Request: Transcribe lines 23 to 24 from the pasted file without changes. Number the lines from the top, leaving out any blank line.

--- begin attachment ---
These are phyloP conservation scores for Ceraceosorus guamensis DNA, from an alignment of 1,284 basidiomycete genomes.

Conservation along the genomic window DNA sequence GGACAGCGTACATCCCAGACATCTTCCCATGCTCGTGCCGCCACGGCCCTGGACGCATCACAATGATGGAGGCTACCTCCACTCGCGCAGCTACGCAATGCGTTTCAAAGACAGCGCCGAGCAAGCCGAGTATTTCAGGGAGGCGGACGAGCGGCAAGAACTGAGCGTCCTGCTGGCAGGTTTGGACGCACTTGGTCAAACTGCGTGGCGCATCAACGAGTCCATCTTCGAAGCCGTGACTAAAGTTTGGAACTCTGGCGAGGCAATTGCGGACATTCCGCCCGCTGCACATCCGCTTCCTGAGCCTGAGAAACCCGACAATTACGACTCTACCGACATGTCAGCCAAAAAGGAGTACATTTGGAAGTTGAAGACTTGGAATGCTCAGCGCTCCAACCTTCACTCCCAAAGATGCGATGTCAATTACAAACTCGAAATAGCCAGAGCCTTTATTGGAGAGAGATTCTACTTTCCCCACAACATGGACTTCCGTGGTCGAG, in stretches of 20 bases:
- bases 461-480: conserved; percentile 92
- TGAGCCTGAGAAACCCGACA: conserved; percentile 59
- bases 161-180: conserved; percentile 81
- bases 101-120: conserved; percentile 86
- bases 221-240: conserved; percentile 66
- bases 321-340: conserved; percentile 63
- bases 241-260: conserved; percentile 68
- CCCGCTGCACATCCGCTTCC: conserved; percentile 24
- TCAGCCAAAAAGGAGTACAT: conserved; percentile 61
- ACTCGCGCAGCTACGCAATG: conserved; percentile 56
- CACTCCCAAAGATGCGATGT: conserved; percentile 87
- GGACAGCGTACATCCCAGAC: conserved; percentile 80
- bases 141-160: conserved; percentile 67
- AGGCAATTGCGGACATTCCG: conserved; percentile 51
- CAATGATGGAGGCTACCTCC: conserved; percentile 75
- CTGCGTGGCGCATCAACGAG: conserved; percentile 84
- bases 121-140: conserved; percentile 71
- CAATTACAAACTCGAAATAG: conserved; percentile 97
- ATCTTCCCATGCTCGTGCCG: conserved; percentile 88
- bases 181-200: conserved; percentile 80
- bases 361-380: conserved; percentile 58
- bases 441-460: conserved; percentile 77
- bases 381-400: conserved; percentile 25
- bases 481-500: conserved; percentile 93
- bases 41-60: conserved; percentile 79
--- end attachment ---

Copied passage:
- bases 361-380: conserved; percentile 58
- bases 441-460: conserved; percentile 77